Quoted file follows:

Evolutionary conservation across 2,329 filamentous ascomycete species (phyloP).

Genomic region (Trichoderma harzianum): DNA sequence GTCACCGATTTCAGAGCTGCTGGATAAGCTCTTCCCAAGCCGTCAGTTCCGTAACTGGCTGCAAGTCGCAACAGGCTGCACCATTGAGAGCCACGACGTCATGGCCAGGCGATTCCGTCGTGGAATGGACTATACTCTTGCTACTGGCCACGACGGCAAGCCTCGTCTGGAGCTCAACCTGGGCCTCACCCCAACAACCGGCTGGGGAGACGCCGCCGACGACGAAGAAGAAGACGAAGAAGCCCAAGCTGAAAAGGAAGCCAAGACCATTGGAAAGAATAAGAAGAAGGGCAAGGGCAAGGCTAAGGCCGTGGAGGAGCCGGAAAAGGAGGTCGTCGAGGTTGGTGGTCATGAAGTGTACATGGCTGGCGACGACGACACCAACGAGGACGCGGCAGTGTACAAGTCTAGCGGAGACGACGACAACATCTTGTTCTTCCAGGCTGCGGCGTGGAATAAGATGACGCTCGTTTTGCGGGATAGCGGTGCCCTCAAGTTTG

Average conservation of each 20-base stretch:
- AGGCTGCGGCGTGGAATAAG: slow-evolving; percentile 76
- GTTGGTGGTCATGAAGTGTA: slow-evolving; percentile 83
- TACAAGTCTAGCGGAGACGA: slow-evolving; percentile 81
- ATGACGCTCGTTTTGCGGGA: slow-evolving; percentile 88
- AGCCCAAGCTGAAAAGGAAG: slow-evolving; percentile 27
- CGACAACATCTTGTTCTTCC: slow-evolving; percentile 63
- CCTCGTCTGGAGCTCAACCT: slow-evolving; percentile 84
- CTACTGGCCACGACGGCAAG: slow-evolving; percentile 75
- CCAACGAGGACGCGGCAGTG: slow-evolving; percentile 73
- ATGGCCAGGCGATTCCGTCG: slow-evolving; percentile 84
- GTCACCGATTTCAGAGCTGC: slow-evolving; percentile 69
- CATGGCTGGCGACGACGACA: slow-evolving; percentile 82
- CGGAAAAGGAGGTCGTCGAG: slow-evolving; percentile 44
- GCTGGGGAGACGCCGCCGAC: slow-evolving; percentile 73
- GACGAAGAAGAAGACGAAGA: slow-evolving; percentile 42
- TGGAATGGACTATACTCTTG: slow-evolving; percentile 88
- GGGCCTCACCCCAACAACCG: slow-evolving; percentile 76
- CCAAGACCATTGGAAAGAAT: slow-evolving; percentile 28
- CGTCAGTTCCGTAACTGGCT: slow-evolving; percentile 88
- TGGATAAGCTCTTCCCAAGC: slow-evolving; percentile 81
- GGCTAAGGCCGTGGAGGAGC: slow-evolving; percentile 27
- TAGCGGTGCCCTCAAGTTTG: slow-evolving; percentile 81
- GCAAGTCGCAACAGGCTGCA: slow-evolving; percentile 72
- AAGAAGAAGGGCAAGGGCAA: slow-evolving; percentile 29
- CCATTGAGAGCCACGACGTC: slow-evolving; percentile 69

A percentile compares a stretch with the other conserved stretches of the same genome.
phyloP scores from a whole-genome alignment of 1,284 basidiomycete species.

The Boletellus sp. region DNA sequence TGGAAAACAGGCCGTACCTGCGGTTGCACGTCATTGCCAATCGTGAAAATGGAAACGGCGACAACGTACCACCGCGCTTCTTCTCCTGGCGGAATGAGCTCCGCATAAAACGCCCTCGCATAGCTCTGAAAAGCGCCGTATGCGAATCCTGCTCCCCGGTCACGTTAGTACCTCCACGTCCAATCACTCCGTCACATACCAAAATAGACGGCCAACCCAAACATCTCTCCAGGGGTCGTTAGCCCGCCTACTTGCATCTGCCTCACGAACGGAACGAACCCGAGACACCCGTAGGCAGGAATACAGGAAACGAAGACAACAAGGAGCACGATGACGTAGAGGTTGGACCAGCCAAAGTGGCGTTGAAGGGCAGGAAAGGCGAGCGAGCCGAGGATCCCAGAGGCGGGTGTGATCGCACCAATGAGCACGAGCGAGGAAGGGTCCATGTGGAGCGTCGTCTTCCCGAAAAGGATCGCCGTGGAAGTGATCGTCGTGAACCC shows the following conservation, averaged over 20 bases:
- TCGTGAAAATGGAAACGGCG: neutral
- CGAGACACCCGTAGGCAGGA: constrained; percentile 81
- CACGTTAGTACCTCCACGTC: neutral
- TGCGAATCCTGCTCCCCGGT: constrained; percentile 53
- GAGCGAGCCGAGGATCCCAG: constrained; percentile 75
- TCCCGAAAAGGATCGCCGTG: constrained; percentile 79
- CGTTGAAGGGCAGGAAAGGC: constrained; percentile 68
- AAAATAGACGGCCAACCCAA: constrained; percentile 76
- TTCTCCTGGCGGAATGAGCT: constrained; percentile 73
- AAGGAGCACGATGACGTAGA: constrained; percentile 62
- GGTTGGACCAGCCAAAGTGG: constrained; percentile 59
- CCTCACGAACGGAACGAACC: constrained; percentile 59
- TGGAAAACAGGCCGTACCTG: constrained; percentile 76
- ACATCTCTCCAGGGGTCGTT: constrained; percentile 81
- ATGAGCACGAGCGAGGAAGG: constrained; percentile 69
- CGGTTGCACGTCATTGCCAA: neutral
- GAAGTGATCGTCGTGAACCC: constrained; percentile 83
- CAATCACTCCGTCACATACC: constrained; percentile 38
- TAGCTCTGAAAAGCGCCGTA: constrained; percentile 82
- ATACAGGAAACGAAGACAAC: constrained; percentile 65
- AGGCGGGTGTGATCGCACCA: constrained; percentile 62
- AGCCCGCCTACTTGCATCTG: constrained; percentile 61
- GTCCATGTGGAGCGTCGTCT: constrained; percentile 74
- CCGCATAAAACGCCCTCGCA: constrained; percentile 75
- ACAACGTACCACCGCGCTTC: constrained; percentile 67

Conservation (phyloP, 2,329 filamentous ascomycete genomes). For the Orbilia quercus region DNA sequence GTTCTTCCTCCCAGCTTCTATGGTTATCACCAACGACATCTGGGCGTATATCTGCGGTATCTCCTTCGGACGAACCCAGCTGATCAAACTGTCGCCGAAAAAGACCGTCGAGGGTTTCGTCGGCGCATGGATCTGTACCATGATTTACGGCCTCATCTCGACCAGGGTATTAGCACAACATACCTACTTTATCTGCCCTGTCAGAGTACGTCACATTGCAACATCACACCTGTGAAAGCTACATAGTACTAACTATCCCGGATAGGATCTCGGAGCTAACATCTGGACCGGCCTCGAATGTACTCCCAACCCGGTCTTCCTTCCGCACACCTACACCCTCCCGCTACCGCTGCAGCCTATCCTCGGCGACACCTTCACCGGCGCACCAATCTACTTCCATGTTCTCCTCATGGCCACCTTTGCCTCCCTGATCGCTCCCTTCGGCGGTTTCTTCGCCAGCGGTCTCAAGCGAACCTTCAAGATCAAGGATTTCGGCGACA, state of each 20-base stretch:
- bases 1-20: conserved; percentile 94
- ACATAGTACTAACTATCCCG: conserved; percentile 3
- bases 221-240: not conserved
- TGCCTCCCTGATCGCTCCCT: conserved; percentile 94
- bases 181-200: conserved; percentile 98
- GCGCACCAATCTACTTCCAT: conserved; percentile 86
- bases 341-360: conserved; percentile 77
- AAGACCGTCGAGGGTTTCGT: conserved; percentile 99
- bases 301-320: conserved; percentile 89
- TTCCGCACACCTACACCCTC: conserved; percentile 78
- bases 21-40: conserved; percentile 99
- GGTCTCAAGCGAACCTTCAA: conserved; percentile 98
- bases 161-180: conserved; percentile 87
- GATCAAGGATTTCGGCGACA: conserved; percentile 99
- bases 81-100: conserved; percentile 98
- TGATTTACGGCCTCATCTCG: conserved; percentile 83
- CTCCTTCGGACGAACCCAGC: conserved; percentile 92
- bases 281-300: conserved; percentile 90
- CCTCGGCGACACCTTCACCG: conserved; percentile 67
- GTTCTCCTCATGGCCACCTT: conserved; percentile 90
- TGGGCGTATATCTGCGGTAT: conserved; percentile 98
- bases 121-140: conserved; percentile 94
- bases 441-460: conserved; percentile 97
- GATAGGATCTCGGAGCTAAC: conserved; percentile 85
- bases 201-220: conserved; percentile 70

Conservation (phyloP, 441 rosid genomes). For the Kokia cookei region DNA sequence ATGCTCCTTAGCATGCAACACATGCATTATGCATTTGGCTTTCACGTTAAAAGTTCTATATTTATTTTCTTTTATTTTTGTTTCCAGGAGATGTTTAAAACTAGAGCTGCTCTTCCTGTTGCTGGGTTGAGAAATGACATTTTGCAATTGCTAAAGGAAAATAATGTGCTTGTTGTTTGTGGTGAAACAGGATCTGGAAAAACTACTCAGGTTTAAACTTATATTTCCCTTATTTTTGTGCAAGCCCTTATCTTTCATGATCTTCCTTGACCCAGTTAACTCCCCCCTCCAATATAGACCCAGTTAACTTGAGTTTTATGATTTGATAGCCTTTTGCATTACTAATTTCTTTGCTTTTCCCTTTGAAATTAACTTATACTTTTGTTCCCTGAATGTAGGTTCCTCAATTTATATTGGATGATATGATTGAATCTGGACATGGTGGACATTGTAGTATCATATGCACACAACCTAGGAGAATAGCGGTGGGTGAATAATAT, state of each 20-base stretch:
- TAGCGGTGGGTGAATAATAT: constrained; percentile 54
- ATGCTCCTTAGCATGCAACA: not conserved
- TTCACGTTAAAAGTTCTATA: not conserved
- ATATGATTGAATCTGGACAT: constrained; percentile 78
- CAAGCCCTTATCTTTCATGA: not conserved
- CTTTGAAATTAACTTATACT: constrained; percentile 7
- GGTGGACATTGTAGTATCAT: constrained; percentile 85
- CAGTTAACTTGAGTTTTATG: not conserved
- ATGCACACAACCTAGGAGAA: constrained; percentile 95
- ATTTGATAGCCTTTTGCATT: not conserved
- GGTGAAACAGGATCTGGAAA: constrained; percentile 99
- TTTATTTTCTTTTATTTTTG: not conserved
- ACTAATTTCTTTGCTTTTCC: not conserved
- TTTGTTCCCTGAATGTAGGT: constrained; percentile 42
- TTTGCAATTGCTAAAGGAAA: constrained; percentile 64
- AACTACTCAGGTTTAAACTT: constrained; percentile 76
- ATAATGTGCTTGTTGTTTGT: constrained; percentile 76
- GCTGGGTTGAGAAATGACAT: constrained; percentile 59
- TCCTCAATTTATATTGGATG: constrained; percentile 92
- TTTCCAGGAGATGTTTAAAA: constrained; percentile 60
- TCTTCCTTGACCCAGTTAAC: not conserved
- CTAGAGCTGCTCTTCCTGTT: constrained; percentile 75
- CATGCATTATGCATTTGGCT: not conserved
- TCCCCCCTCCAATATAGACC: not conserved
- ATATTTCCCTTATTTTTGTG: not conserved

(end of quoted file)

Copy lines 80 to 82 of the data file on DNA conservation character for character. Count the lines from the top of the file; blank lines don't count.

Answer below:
- bases 441-460: conserved; percentile 97
- GATAGGATCTCGGAGCTAAC: conserved; percentile 85
- bases 201-220: conserved; percentile 70